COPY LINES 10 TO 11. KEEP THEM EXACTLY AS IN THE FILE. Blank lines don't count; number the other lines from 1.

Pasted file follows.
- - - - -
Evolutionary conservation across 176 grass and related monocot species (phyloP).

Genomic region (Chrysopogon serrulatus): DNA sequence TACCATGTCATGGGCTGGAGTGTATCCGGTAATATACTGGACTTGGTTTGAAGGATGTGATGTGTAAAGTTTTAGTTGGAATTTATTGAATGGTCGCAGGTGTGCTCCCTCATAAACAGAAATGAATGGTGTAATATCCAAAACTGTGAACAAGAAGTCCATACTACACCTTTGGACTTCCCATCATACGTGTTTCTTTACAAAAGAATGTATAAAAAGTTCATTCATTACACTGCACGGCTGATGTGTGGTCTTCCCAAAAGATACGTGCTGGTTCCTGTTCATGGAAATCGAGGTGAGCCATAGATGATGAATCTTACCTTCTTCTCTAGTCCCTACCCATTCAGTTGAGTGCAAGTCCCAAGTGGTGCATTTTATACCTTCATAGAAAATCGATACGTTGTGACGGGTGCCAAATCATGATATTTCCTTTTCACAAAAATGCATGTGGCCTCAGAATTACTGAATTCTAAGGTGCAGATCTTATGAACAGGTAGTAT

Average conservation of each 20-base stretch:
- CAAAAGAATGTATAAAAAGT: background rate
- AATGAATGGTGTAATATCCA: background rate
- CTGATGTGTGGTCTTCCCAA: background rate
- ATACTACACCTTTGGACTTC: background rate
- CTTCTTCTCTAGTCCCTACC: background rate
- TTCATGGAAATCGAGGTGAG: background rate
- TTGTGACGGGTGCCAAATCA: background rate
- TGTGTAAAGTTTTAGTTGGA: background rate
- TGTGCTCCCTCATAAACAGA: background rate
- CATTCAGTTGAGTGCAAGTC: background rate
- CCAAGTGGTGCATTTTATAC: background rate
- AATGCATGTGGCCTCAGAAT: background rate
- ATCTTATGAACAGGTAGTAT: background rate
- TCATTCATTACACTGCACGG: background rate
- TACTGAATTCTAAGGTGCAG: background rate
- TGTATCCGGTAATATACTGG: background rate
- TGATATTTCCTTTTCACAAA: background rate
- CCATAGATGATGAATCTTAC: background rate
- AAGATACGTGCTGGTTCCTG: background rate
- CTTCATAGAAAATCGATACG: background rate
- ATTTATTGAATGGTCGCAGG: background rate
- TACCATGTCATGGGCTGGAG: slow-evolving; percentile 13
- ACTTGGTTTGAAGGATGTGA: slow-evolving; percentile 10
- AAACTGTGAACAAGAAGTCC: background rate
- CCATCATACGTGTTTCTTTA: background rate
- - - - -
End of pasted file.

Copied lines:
- TTGTGACGGGTGCCAAATCA: background rate
- TGTGTAAAGTTTTAGTTGGA: background rate